Nice Companies Finish First

Leadership
When you have the power usually associated with leadership, it's easy to begin thinking that you can do anything you want. You can treat people any way you want. Sometimes it works in the short term, but it never works in the long term. It's self-centered and it eventually kills your influence. It's the core message of Nice Companies Finish First by Peter Shankman: "Being a selfish bastard who doesn't believe the rules apply to you simply won't get you very far."

Shankman cites a study where 700 people from a variety of industries reported on the treatment they received from their managers:

31% reported that their supervisor gave them the "silent treatment" during the year.
37% said that their supervisor failed to give credit when due.
39% noted that their supervisor didn't keep promises.
27% reported that their supervisor spoke negatively about them behind their back.

And it goes on. Not surprisingly, this kind of abusive behavior results in a work force that "experienced more exhaustion, job tension, nervousness, depressed mood and mistrust."

Shankman says your manager might be a jerk if they: are a know-it-all dictator, are uninterested in feedback, take sides unfairly and openly, are wasteful of resources, are a Desert Island boss (non-existent), a builder of empires, are a talker and not a doer, think adversaries work better than teams, or are in a constant cycle of crisis.

The Nine "Nice" Characteristics

Shankman then identifies nine "nice" characteristics that will eradicate "jerk" behavior beginning with "enlightened self-interest" since it underpins all of the others. A leader with enlightened self-interest will think in terms of the transactional benefits of everything they do. To be sure there are times when a leader must make unpopular decisions, but, says Shankman, "you can make beneficial decisions and lead your company to greatness without resorting to third-grade schoolyard tactics."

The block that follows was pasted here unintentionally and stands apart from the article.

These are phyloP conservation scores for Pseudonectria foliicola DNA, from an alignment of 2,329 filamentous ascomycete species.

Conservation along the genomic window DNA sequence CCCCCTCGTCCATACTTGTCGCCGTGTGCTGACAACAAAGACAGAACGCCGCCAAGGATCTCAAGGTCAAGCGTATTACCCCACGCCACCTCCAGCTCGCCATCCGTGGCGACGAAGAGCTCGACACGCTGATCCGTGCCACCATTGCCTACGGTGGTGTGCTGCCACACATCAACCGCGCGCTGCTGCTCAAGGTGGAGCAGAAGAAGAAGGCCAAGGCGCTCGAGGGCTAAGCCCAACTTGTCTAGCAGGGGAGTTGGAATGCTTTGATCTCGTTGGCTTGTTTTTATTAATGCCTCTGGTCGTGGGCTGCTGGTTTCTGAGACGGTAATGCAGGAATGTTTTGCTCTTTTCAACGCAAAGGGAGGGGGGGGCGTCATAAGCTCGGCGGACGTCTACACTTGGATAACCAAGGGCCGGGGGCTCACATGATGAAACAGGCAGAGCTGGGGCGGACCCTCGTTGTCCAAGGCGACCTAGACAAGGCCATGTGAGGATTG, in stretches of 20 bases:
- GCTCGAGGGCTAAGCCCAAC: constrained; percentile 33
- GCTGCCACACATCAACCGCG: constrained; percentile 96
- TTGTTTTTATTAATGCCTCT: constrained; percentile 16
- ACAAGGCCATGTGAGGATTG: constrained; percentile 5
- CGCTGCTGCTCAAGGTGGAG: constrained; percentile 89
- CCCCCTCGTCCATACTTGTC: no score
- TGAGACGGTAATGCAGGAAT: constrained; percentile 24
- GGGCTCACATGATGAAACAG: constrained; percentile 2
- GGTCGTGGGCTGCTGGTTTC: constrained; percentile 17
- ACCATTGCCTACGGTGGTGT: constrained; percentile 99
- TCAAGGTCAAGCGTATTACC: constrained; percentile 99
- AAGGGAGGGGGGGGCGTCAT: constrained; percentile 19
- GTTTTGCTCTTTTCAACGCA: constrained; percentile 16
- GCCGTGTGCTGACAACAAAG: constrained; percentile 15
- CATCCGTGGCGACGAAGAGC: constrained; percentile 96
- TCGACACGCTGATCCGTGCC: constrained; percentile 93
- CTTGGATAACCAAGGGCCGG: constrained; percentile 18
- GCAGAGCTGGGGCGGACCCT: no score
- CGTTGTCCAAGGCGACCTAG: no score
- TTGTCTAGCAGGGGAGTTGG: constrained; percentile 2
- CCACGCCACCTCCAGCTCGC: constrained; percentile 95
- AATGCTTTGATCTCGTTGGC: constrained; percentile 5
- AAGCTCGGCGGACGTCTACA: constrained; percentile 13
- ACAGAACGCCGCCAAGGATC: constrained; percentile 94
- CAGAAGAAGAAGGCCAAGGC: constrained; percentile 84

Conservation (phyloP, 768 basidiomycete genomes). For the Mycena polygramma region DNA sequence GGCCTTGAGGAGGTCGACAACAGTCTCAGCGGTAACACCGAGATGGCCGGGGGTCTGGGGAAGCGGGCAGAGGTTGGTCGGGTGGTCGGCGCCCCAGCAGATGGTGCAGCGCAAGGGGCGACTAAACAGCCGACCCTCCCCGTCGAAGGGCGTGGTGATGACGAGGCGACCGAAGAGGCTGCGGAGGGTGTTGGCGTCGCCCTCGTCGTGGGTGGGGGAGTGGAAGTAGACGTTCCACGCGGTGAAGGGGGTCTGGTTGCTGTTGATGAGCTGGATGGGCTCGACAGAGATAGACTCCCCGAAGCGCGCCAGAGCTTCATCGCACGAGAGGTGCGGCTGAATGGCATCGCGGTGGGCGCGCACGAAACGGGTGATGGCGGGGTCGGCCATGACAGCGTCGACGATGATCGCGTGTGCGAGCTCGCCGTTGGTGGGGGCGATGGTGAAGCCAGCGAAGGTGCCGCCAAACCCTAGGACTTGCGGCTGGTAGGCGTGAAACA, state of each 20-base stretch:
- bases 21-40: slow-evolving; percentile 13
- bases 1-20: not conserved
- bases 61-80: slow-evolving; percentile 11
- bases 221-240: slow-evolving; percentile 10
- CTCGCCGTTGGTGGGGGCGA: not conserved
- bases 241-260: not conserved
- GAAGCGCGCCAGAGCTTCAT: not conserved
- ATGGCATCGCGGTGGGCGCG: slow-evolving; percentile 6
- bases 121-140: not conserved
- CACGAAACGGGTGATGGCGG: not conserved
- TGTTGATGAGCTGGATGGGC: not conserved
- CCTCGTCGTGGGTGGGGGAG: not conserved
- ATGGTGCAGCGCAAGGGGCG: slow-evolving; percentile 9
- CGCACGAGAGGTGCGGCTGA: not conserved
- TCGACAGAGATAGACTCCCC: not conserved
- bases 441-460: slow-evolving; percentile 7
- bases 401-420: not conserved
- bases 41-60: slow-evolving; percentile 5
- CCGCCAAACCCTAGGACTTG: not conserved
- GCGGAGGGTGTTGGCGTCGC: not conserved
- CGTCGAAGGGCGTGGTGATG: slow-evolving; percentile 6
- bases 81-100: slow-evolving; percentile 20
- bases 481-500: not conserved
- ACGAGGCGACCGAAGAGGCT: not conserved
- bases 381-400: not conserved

An enlightened leader is accountable, invests in others, consults with those affected by decisions, seeks counsel, expects the truth, reacts mindfully and positively to any situation.

The other traits he describes are:

Accessibility (Inaccessible, aloof CEOs can run successful businesses for a while, but in the long run, they make bad leaders.),

Strategic Listening (leadership is "a lot less about convincing people and more about benefiting from complex information and getting the best out of the people you work with. Listening for comprehension helps get you that information, of course, but it's more than that; it's also the greatest sign of respect you can give someone."),

Good Stewardship (Good stewardship is about responsible management and ethical standards that are in sync with the concerns of all of the constituents who are important to your business, including shareholders, stakeholders, investors, neighbors, and communities.),

Loyalty (360 Loyalty–loyal to what works for the whole company and for all good employees.),

Glass-Half Full POV (Seeing the difference between "Everything's OK!" and "Everything will be OK if we do the following things."),

Customer Service-Centric ("Makes it easy for people to become and stay customers in every way possible." Serving first selling second.),

Merit-Based Competitor (Compete by differentiation. It's OK to be nice to your competition. Kill them with kindness.), and

Gives a Damn ("Turning down the easy buck to instead do the right thing is one of the hardest choices we have to make.").

You can't fake being nice. "As communication becomes more fluid, leaders will be more exposed. We won't be able to hide anything anymore."

Book Giveaway

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Quote 
There's no way to institutionalize or "corporatize" niceness–it comes from the top person and permeates the place. And it is the most cost effective way to promote what you do.

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